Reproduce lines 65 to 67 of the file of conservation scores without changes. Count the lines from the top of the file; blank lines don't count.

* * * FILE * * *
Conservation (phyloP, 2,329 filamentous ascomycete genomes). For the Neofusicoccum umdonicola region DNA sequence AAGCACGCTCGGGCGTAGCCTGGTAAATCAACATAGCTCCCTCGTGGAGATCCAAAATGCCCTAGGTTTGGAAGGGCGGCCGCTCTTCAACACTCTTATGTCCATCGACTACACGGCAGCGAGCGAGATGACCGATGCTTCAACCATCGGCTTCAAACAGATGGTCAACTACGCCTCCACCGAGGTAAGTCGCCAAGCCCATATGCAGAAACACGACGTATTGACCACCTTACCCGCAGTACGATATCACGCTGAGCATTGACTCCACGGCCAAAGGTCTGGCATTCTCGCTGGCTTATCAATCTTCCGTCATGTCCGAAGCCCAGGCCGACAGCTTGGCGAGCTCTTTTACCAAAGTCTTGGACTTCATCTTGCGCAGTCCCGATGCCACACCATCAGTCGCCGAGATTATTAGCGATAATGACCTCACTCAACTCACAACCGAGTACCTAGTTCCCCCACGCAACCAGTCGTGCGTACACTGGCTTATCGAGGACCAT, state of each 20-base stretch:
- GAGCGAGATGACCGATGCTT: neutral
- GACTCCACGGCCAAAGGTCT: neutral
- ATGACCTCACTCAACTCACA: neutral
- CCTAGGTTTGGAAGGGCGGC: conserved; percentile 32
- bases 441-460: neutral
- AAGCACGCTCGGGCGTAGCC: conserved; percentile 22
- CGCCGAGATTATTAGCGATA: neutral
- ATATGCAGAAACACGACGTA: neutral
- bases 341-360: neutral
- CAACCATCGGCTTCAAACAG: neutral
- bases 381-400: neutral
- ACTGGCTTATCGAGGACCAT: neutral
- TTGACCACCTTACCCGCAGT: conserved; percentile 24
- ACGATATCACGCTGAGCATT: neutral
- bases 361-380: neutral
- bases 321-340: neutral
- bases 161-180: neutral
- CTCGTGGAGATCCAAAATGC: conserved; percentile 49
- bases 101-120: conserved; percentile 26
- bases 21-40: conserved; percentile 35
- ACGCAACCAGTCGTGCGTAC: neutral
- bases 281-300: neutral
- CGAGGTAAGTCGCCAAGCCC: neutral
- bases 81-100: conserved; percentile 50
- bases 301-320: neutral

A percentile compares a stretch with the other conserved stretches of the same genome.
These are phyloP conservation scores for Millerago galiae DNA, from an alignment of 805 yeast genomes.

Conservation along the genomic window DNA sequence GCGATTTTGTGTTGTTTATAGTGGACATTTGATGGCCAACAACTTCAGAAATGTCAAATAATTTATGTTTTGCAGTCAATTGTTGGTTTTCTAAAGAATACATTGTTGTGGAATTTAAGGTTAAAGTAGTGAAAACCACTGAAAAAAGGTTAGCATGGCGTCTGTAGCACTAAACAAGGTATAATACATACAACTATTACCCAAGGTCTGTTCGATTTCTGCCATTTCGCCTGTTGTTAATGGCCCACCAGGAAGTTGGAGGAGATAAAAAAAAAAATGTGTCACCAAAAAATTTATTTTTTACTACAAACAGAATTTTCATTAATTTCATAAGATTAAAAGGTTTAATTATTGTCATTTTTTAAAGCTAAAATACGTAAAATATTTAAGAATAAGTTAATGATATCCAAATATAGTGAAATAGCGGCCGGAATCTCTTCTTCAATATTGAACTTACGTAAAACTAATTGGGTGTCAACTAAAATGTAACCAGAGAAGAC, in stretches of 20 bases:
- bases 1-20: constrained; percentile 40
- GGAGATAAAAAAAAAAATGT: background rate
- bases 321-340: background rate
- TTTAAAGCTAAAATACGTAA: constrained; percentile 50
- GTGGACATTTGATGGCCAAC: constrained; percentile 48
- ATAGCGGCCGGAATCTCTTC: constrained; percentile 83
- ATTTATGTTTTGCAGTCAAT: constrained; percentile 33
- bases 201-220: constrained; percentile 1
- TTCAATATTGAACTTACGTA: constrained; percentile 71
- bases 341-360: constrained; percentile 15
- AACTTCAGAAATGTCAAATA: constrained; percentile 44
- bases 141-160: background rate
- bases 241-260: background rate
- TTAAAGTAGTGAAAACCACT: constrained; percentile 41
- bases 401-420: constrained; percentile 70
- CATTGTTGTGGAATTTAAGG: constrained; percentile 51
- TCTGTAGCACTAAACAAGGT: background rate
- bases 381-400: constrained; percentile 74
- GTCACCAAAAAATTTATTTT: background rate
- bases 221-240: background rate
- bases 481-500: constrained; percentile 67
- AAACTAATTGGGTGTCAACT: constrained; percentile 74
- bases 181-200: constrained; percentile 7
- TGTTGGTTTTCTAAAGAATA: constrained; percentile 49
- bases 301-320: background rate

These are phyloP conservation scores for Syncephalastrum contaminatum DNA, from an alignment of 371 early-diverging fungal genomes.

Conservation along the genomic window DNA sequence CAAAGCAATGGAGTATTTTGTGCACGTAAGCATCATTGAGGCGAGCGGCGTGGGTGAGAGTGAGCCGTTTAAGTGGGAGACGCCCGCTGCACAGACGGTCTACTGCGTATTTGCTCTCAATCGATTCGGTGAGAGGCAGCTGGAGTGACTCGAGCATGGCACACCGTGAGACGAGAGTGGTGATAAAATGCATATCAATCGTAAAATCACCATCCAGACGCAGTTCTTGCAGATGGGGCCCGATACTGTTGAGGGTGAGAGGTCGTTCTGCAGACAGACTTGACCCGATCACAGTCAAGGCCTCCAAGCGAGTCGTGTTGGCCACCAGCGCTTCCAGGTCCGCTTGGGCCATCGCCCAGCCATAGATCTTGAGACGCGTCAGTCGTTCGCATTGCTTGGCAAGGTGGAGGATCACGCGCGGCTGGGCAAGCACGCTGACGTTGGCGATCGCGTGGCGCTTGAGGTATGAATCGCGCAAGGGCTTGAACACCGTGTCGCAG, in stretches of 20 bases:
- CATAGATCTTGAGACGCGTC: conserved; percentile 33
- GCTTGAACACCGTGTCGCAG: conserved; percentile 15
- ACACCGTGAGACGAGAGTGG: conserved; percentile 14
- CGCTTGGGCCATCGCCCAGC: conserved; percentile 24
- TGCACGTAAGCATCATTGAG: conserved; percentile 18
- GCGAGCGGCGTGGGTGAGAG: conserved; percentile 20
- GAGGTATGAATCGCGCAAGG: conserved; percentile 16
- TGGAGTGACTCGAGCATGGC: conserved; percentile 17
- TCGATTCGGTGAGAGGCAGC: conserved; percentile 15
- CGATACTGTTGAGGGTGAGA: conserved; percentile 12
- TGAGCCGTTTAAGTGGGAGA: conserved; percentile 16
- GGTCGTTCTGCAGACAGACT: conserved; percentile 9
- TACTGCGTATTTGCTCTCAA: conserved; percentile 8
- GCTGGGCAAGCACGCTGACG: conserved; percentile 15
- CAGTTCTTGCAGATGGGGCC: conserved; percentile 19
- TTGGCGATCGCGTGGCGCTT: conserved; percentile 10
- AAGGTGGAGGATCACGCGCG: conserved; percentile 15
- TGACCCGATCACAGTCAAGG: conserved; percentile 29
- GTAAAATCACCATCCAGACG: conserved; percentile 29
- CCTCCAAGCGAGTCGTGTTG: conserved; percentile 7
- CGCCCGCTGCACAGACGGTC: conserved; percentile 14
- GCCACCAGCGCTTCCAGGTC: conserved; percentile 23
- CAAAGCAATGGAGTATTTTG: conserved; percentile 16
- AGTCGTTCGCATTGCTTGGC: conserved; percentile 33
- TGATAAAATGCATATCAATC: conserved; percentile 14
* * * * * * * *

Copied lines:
- TCGATTCGGTGAGAGGCAGC: conserved; percentile 15
- CGATACTGTTGAGGGTGAGA: conserved; percentile 12
- TGAGCCGTTTAAGTGGGAGA: conserved; percentile 16